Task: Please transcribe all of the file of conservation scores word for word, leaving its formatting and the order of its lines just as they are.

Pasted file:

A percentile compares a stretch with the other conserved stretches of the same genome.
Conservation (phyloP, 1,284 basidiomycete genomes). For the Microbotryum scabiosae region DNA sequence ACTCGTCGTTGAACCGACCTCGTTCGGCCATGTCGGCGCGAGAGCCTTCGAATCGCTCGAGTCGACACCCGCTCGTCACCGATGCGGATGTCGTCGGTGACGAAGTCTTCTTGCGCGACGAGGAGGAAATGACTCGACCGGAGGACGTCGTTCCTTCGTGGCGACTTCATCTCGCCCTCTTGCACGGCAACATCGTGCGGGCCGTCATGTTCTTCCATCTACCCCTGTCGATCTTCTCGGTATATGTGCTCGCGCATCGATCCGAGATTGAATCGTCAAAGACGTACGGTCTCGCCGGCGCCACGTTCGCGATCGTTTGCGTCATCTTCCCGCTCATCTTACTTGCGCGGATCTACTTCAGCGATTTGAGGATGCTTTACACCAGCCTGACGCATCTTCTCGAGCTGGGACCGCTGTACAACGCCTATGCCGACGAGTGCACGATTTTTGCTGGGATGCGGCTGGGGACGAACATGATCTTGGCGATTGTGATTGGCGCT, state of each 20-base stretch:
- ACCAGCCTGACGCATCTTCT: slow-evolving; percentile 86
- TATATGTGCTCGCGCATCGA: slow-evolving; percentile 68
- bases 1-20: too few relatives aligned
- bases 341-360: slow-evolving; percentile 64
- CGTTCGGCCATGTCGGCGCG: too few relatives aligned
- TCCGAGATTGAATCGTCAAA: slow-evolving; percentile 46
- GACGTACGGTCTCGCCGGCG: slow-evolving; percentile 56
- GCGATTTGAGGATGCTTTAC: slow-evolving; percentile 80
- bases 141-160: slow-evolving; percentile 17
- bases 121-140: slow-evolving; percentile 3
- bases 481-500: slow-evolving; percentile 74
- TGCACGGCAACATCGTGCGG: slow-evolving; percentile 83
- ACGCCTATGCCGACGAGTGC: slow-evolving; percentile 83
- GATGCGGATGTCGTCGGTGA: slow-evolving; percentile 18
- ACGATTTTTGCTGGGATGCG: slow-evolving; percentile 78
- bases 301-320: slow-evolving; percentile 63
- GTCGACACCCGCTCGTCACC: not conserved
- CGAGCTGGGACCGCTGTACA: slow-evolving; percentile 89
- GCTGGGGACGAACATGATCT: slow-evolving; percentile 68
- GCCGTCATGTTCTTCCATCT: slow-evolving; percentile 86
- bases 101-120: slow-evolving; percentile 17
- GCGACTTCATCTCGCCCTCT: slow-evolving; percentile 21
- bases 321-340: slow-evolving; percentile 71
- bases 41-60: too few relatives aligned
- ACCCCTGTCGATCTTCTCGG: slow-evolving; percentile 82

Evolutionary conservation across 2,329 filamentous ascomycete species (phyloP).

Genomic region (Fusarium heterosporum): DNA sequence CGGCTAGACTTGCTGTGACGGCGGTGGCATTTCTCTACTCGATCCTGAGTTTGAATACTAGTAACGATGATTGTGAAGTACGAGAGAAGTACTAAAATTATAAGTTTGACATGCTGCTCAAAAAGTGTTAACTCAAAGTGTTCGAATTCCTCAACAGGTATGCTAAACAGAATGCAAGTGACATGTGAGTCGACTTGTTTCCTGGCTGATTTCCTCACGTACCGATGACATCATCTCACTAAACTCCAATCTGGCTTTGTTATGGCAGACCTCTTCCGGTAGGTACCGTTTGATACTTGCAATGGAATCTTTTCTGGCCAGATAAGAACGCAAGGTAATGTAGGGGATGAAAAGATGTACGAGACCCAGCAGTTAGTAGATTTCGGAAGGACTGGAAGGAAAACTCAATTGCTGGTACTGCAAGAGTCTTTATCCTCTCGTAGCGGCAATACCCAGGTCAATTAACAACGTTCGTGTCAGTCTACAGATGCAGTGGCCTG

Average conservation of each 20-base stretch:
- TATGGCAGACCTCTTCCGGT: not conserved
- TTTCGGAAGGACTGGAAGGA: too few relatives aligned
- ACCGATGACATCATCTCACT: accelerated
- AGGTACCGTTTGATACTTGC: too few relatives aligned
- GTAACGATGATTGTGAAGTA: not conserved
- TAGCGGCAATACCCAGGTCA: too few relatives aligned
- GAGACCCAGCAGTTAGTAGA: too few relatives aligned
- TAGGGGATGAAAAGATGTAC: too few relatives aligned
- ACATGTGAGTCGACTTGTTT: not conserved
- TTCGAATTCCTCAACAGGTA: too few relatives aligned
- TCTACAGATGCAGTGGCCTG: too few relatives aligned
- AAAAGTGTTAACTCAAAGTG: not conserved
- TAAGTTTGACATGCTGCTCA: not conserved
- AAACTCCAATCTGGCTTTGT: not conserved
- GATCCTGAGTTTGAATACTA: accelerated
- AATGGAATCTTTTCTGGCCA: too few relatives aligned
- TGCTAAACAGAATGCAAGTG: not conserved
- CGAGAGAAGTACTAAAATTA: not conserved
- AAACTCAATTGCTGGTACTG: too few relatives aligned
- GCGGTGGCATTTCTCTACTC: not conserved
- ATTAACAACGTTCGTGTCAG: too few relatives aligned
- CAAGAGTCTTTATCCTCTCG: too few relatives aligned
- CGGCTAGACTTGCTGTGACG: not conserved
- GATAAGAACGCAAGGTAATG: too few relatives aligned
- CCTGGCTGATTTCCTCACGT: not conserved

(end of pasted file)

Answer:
A percentile compares a stretch with the other conserved stretches of the same genome.
Conservation (phyloP, 1,284 basidiomycete genomes). For the Microbotryum scabiosae region DNA sequence ACTCGTCGTTGAACCGACCTCGTTCGGCCATGTCGGCGCGAGAGCCTTCGAATCGCTCGAGTCGACACCCGCTCGTCACCGATGCGGATGTCGTCGGTGACGAAGTCTTCTTGCGCGACGAGGAGGAAATGACTCGACCGGAGGACGTCGTTCCTTCGTGGCGACTTCATCTCGCCCTCTTGCACGGCAACATCGTGCGGGCCGTCATGTTCTTCCATCTACCCCTGTCGATCTTCTCGGTATATGTGCTCGCGCATCGATCCGAGATTGAATCGTCAAAGACGTACGGTCTCGCCGGCGCCACGTTCGCGATCGTTTGCGTCATCTTCCCGCTCATCTTACTTGCGCGGATCTACTTCAGCGATTTGAGGATGCTTTACACCAGCCTGACGCATCTTCTCGAGCTGGGACCGCTGTACAACGCCTATGCCGACGAGTGCACGATTTTTGCTGGGATGCGGCTGGGGACGAACATGATCTTGGCGATTGTGATTGGCGCT, state of each 20-base stretch:
- ACCAGCCTGACGCATCTTCT: slow-evolving; percentile 86
- TATATGTGCTCGCGCATCGA: slow-evolving; percentile 68
- bases 1-20: too few relatives aligned
- bases 341-360: slow-evolving; percentile 64
- CGTTCGGCCATGTCGGCGCG: too few relatives aligned
- TCCGAGATTGAATCGTCAAA: slow-evolving; percentile 46
- GACGTACGGTCTCGCCGGCG: slow-evolving; percentile 56
- GCGATTTGAGGATGCTTTAC: slow-evolving; percentile 80
- bases 141-160: slow-evolving; percentile 17
- bases 121-140: slow-evolving; percentile 3
- bases 481-500: slow-evolving; percentile 74
- TGCACGGCAACATCGTGCGG: slow-evolving; percentile 83
- ACGCCTATGCCGACGAGTGC: slow-evolving; percentile 83
- GATGCGGATGTCGTCGGTGA: slow-evolving; percentile 18
- ACGATTTTTGCTGGGATGCG: slow-evolving; percentile 78
- bases 301-320: slow-evolving; percentile 63
- GTCGACACCCGCTCGTCACC: not conserved
- CGAGCTGGGACCGCTGTACA: slow-evolving; percentile 89
- GCTGGGGACGAACATGATCT: slow-evolving; percentile 68
- GCCGTCATGTTCTTCCATCT: slow-evolving; percentile 86
- bases 101-120: slow-evolving; percentile 17
- GCGACTTCATCTCGCCCTCT: slow-evolving; percentile 21
- bases 321-340: slow-evolving; percentile 71
- bases 41-60: too few relatives aligned
- ACCCCTGTCGATCTTCTCGG: slow-evolving; percentile 82

Evolutionary conservation across 2,329 filamentous ascomycete species (phyloP).

Genomic region (Fusarium heterosporum): DNA sequence CGGCTAGACTTGCTGTGACGGCGGTGGCATTTCTCTACTCGATCCTGAGTTTGAATACTAGTAACGATGATTGTGAAGTACGAGAGAAGTACTAAAATTATAAGTTTGACATGCTGCTCAAAAAGTGTTAACTCAAAGTGTTCGAATTCCTCAACAGGTATGCTAAACAGAATGCAAGTGACATGTGAGTCGACTTGTTTCCTGGCTGATTTCCTCACGTACCGATGACATCATCTCACTAAACTCCAATCTGGCTTTGTTATGGCAGACCTCTTCCGGTAGGTACCGTTTGATACTTGCAATGGAATCTTTTCTGGCCAGATAAGAACGCAAGGTAATGTAGGGGATGAAAAGATGTACGAGACCCAGCAGTTAGTAGATTTCGGAAGGACTGGAAGGAAAACTCAATTGCTGGTACTGCAAGAGTCTTTATCCTCTCGTAGCGGCAATACCCAGGTCAATTAACAACGTTCGTGTCAGTCTACAGATGCAGTGGCCTG

Average conservation of each 20-base stretch:
- TATGGCAGACCTCTTCCGGT: not conserved
- TTTCGGAAGGACTGGAAGGA: too few relatives aligned
- ACCGATGACATCATCTCACT: accelerated
- AGGTACCGTTTGATACTTGC: too few relatives aligned
- GTAACGATGATTGTGAAGTA: not conserved
- TAGCGGCAATACCCAGGTCA: too few relatives aligned
- GAGACCCAGCAGTTAGTAGA: too few relatives aligned
- TAGGGGATGAAAAGATGTAC: too few relatives aligned
- ACATGTGAGTCGACTTGTTT: not conserved
- TTCGAATTCCTCAACAGGTA: too few relatives aligned
- TCTACAGATGCAGTGGCCTG: too few relatives aligned
- AAAAGTGTTAACTCAAAGTG: not conserved
- TAAGTTTGACATGCTGCTCA: not conserved
- AAACTCCAATCTGGCTTTGT: not conserved
- GATCCTGAGTTTGAATACTA: accelerated
- AATGGAATCTTTTCTGGCCA: too few relatives aligned
- TGCTAAACAGAATGCAAGTG: not conserved
- CGAGAGAAGTACTAAAATTA: not conserved
- AAACTCAATTGCTGGTACTG: too few relatives aligned
- GCGGTGGCATTTCTCTACTC: not conserved
- ATTAACAACGTTCGTGTCAG: too few relatives aligned
- CAAGAGTCTTTATCCTCTCG: too few relatives aligned
- CGGCTAGACTTGCTGTGACG: not conserved
- GATAAGAACGCAAGGTAATG: too few relatives aligned
- CCTGGCTGATTTCCTCACGT: not conserved